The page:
Wednesday, February 3rd, 2021

Kings of Leon – The Bandit

Shanties and bandits…


Katie Gill: In non-COVID times, my church had an annual 4th of July picnic. Without fail, the playlist was the exact same every year: someone’s dad’s Spotify playlist. There was Mellencamp, there were the Rolling Stones, there was Skynyrd, all that music that you listen to and think “ah yes, this was a playlist curated by a 55-year-old man.” The one saving grace of the playlist was that every year one or two current songs made it on the 4th of July playlist, as if the dad who curated it was saying “see? I’m hip!” without straying far from his established comfort zone. Those songs would always be dad-adjacent, if not outright dad — think “Blurred Lines.” This is a long way of saying that if we had the 4th of July picnic this year (which we probably won’t), this song would be that “see? I’m a cool dad!” pick. It’s amazing how it feels so much like calculated, inoffensive music to toss around a football to.

Jeffrey Brister: What if Kings of Leon were drained of every bit of personality? Almost nothing would tell me that was who was performing, aside from Caleb Followill’s distinctive yelp cutting through. Which is a shame, because even for a listless post-punk shuffle, “The Bandit” has a remarkable amount of layering and texture in its production. I just wish it was powering a more distinctive and interesting song.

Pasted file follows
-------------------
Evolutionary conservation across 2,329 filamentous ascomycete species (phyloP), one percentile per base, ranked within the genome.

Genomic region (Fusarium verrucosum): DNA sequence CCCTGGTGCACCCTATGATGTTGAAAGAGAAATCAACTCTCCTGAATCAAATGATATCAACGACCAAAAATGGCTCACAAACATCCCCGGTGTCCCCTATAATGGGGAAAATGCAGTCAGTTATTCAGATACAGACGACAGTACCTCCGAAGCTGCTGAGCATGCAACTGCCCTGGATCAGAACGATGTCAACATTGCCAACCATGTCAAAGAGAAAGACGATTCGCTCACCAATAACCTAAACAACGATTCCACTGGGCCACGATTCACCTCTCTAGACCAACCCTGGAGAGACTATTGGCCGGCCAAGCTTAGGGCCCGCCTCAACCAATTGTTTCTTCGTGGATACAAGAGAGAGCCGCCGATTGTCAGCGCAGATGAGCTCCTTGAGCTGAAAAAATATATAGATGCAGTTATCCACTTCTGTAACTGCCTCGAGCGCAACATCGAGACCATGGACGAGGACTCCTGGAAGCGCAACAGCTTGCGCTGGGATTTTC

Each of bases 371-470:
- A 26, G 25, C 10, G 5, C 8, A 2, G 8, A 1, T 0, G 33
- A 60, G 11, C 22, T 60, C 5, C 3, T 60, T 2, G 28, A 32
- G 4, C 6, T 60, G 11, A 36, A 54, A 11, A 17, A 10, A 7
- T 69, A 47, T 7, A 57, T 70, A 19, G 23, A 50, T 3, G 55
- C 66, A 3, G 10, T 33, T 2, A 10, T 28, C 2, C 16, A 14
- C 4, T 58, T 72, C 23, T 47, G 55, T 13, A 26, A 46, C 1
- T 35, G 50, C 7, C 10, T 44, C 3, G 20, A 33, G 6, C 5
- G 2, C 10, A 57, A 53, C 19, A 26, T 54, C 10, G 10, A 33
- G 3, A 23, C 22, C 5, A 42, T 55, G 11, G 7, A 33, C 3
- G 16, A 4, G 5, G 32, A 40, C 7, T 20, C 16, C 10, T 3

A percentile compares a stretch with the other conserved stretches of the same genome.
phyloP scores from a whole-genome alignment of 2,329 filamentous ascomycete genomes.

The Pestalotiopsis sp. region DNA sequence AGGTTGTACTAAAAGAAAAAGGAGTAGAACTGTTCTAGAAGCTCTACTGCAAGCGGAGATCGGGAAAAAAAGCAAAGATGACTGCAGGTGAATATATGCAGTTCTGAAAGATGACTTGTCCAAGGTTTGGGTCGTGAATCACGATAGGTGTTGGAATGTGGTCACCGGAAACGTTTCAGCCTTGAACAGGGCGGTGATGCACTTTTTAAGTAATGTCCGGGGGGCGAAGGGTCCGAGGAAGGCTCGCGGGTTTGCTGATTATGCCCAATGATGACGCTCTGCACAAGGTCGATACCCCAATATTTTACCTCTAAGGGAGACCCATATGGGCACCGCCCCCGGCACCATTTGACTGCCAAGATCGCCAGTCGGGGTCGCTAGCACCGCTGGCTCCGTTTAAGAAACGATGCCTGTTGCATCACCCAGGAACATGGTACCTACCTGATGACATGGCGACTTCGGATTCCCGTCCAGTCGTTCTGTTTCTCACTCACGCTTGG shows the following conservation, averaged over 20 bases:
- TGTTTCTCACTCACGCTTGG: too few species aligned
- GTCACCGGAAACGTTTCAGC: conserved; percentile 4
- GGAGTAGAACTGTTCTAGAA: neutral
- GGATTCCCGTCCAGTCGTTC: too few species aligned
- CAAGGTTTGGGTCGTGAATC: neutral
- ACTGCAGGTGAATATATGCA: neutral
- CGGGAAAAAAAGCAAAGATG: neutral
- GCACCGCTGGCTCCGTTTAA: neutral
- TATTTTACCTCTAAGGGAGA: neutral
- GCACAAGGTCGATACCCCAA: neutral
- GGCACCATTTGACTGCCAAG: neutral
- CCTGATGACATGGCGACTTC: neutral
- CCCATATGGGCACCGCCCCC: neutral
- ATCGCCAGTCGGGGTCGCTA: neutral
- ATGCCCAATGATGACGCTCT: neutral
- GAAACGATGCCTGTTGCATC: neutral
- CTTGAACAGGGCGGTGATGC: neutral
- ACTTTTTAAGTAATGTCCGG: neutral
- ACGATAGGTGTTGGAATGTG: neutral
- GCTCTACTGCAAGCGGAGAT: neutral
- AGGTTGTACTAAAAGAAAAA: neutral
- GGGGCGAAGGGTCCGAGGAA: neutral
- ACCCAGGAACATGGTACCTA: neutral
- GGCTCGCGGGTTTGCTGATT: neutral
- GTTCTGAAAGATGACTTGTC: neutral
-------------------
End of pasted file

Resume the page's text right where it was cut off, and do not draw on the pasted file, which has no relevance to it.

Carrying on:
Will Adams: You know that they could use somebody. Someone like a better mixing engineer.

Thomas Inskeep: It’s nice to hear commercial, mainstream rock that doesn’t suck, but that doesn’t mean I ever need to hear this again. In baseball, I believe this would be referred to as a straight-down-the-middle double.

Harlan Talib Ockey: Assuming this was created from pieces of other Kings of Leon singles by a particularly intelligent AI. MuseNet’s doing amazing things these days.

John Pinto: This one is fun because Kings of Leon is a rock ‘n’ roll band and “The Bandit” has the word “band” hidden in its title. Neat!

Alfred Soto: Many listeners pine for the old verities when confronted by the novel, hence this lumpen example of finely tuned AOR London broil. Verities can work: I get off on the guitar chimes and the organ lines too. Caleb Followill needs some speed, though.

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